We caught up with TRice at the International Film Festival San Sebastian- ZInemaldia, where he presented the world première of Art Of Flight in 3D. It was part of BIg Friday, a new action sport event the Festival launched for the first time during this year’s edition, the 60th of this glamorous Film Festival.
The scene was a suite in the luxurious Hotel Maria Cristina, booked by Red Bull for the interviews with the media after the press conference.
When you meet someone as famous as Travis for the first time, you usually have this familiar feeling, because even if that person has never seen you before until that moment, you know pretty much every trace on his face and his expressions. The fact is Travis is one of the closest and most down to earth persons you can meet; no trace of the grandeur and big-headness you could expect from someone as mediatized as him. On the other hand, it is a common feature on every big mountain rider we have interviewed at Splitboardmag.com, so it must be the greatness of the mountains and the power of Nature who makes them act like pure and simple human beings, although they are super humans to most of us.
Here is what he had to say…
The first that strikes me when I see the Art of Flight, with all that hectic action and helicopters flying around constantly, is that it must be quite the opposite to the days you spent with Jeremy Jones and his crew… how does it compare a day of filming Art of Flight with filming Deeper lost in the middle of nowhere.
It’s a totally different experience for sure. With Art Of Flight what we were trying to achieve, trying to get the level of action and capture it the way we do, really, we have to use mechanized vehicles, for aerial things, when we’re going in the backcountry trying to bring four camera systems, which unfortunately can’t live at night in the backcountry with all the moving parts. It’s logistical production. For me, the month I spent filming for Jeremy Jones was probably one of the greatest trips I’ll ever go to. I love everything about the way we approached the production. There were some similarities too, though, because at the end of the day, with Jeremy Jones, we still had the same goal in mind: we’re out there, we’re trying to tell a story and we’re trying our hardest to snowboard and show case the best of the world we come from. It’s funny, the juxtaposition of the Art Of Fligh to Jeremy Jones’ filming. They’re both beautiful in their own respect. I am a huge fun of Jeremy Jones. I splitboard a lot in Jackson. I have my own line of splitboards with Lib Tech, which I pushed for years, telling them “come on, we have to have a splitboard!” In the end, I think I prefer the Jeremy Jones style of filming pace, but it’s gotten to a point where for us to be productive in the short amount of time we have in winter, the Art of Flight way of shooting is kind of like this path that we’re on now.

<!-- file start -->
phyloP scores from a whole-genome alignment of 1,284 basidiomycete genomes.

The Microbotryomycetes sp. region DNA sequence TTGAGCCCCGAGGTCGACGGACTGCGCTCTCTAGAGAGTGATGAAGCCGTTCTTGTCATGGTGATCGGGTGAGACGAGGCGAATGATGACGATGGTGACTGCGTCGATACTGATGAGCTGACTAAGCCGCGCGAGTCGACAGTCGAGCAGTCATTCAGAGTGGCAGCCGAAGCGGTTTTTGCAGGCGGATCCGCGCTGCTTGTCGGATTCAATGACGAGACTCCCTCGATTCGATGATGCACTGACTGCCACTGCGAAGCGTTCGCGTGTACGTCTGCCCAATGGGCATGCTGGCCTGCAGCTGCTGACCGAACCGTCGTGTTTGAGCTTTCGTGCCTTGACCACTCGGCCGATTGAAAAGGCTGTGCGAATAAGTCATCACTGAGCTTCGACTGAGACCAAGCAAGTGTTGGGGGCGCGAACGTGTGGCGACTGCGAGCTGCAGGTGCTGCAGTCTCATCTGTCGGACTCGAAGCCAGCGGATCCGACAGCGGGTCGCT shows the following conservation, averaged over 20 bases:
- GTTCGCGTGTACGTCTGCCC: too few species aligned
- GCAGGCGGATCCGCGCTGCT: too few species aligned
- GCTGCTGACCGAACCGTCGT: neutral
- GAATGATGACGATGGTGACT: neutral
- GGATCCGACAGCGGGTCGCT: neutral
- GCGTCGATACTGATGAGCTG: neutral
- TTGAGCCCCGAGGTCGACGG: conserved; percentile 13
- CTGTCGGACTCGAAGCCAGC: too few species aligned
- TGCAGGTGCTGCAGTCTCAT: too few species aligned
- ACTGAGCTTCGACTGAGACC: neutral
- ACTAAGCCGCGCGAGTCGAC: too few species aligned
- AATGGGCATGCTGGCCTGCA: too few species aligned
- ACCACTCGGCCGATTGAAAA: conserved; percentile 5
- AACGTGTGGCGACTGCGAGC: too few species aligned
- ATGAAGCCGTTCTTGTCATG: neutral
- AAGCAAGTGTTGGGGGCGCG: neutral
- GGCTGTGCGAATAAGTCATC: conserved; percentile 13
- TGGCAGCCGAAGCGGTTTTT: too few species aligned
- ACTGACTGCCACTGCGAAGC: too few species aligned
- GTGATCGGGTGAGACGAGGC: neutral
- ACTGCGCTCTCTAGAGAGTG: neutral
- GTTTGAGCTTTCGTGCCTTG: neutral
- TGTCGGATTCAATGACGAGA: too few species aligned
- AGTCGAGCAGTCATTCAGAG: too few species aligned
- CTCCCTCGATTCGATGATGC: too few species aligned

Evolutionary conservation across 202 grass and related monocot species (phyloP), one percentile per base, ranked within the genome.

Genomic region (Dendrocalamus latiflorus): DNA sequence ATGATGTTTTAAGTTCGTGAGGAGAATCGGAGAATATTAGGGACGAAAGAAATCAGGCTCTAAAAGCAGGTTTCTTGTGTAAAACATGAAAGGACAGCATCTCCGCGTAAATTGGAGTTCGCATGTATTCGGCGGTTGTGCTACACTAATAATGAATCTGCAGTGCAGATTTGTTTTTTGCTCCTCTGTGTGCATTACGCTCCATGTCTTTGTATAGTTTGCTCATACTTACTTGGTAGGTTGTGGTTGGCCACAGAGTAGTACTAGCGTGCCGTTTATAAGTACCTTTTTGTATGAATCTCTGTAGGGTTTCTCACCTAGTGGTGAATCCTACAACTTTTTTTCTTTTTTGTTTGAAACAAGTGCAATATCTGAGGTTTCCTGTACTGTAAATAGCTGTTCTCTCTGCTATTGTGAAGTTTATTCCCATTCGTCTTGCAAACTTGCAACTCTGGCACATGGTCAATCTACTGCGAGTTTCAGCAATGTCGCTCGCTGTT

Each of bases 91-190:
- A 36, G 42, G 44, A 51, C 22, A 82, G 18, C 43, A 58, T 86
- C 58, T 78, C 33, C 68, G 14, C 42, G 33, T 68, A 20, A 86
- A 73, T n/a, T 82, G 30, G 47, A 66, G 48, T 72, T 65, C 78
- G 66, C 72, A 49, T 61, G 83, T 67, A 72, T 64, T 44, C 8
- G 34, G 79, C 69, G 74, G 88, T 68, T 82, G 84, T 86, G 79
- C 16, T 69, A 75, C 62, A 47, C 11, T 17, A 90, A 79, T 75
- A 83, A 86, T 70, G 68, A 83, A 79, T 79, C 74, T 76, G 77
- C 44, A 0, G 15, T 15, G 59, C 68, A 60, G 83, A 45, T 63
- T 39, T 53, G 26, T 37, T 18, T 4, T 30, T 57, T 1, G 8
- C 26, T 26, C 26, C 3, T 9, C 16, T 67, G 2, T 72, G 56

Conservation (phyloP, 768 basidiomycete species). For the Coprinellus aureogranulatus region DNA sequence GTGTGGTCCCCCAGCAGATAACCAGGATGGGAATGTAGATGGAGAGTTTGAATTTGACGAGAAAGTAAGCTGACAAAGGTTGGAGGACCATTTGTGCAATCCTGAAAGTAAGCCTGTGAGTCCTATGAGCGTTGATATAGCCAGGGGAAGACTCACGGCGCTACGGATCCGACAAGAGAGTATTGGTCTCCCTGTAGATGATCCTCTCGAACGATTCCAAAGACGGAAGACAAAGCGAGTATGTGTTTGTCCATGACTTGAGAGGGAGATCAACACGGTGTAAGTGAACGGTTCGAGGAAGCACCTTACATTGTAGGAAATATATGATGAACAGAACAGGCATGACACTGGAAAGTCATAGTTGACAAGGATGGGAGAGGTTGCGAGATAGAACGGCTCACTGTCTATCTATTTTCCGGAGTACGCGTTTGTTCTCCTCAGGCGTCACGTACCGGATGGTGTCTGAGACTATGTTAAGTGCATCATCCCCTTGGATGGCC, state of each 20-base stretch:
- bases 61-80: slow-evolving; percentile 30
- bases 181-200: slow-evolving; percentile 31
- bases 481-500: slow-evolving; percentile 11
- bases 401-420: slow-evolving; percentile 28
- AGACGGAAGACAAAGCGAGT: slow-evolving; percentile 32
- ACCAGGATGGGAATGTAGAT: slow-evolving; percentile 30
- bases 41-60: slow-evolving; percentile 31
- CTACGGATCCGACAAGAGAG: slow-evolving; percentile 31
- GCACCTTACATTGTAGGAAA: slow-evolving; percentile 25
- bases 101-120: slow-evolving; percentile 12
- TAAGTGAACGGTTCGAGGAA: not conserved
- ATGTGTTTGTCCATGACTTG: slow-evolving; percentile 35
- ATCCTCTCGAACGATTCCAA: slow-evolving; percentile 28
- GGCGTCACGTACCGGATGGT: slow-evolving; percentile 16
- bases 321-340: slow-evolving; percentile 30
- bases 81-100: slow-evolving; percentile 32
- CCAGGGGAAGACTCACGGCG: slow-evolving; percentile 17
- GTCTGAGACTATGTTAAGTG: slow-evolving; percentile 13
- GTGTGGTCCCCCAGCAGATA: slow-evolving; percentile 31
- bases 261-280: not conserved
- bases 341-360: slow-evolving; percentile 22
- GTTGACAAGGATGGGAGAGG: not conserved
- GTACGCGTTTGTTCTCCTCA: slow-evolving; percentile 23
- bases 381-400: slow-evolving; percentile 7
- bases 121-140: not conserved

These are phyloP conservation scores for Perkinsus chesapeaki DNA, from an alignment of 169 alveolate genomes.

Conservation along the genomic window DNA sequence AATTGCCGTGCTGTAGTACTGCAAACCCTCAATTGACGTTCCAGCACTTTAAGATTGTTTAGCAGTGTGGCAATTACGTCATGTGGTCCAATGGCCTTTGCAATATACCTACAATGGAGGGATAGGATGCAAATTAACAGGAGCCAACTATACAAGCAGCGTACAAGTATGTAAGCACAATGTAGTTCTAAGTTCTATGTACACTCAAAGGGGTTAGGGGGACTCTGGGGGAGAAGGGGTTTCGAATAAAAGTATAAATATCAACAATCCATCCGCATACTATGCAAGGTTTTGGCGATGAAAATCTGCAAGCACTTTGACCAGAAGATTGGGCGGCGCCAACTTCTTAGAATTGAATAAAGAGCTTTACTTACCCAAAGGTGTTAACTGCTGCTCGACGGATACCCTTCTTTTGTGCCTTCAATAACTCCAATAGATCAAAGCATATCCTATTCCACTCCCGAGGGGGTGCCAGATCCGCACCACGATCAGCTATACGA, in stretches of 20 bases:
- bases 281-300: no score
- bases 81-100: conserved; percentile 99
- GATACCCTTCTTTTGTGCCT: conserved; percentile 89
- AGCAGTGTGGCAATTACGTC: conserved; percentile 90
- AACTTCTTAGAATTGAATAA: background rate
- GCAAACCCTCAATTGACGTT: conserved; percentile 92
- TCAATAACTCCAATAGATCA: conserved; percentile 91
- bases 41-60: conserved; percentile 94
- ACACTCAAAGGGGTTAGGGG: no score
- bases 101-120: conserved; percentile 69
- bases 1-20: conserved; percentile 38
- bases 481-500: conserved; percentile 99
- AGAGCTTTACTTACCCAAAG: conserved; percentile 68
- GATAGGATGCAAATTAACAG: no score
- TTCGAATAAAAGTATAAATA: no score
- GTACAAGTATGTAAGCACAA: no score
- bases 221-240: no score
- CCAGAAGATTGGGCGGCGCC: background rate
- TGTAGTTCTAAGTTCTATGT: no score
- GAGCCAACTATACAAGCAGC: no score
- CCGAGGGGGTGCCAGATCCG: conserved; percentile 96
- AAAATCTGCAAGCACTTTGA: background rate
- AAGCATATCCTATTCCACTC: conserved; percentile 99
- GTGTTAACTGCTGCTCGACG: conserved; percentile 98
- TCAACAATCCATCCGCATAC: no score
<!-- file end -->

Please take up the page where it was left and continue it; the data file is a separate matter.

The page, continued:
It must be cool to be able to experience both too… that was another question I had in mind: was Deeper your first experience with splitboarding?
I’d been spltboarding a little bit two years before.
Did you split your own Lib Techs?
Yes, I split my own boards and that was a blast. I remember the first time I ever went splitboarding, figuring out how it worked, hiking up and then the reward…being in the middle of nowhere. A big splitboard partner of mine in Jackson is Bryan Iguchi. He is really into it. So when it came to going out with Jeremy, that’s when I took it a step further, in a month ling trip on a splitboarding camp. It was amazing; ever since then I really enjoy the days that I get to go out splitboarding. I splitboard with my girlfriend, with Bryan Iguchi. It is a great way to get in the backcountry. I love going to ski resorts too, but everyday, the chaos of a resort is too much.